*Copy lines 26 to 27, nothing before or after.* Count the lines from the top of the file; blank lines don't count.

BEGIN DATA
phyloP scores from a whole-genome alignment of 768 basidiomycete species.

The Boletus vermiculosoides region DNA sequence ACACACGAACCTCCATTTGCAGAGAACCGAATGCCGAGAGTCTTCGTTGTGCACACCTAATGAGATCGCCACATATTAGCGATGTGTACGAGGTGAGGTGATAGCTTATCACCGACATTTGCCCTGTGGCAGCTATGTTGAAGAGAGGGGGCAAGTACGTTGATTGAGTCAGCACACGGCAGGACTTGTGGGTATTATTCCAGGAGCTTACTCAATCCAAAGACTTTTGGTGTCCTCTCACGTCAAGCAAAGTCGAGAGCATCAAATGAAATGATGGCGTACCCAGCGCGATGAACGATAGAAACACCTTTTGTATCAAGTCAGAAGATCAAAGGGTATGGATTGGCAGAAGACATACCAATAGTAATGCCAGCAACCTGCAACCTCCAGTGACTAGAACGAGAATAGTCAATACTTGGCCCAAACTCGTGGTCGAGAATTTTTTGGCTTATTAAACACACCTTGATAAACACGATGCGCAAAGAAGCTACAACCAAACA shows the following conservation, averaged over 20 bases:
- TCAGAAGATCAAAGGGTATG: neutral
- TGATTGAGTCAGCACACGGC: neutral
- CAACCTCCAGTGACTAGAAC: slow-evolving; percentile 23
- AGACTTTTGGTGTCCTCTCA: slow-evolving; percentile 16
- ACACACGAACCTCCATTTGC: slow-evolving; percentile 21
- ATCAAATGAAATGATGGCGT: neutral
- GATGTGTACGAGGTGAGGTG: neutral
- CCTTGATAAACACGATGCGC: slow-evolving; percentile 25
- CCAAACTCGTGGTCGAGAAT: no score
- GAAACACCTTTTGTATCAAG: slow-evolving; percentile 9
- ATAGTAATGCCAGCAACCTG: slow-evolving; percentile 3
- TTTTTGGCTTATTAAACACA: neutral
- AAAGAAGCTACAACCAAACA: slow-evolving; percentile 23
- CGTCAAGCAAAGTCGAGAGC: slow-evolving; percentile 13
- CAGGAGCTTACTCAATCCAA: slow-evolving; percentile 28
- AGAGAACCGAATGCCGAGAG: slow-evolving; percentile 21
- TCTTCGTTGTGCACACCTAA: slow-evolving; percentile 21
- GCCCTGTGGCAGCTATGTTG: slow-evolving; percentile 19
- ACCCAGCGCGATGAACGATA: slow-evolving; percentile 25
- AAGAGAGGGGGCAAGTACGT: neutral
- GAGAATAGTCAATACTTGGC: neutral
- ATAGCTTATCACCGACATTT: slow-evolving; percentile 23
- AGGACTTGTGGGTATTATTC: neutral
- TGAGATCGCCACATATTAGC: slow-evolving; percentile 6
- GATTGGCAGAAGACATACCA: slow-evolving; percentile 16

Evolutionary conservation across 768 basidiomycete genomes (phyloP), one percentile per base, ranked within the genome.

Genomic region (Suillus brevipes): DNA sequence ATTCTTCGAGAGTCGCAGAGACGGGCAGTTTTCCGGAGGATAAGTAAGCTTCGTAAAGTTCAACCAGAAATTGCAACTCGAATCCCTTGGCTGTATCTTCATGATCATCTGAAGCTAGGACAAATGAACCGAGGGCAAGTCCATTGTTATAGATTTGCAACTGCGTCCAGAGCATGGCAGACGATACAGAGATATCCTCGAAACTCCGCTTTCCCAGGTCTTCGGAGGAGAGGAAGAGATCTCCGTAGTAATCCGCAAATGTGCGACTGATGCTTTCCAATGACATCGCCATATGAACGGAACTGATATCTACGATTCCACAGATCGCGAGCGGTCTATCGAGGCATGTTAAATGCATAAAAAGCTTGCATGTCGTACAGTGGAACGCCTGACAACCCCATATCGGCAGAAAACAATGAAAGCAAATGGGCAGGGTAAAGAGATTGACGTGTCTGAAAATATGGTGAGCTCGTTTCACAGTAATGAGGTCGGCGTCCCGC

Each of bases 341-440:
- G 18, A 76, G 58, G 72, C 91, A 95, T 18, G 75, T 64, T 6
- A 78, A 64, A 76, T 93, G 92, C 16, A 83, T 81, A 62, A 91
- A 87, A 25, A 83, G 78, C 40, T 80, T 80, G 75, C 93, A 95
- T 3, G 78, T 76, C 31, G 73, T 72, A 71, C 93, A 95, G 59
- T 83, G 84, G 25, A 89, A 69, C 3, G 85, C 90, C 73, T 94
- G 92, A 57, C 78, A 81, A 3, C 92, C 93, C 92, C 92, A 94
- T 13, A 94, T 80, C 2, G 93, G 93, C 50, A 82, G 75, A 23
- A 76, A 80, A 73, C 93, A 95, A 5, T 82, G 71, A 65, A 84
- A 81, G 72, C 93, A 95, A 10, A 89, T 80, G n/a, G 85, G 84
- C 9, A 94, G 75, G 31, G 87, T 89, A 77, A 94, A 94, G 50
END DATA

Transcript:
- TGAGATCGCCACATATTAGC: slow-evolving; percentile 6
- GATTGGCAGAAGACATACCA: slow-evolving; percentile 16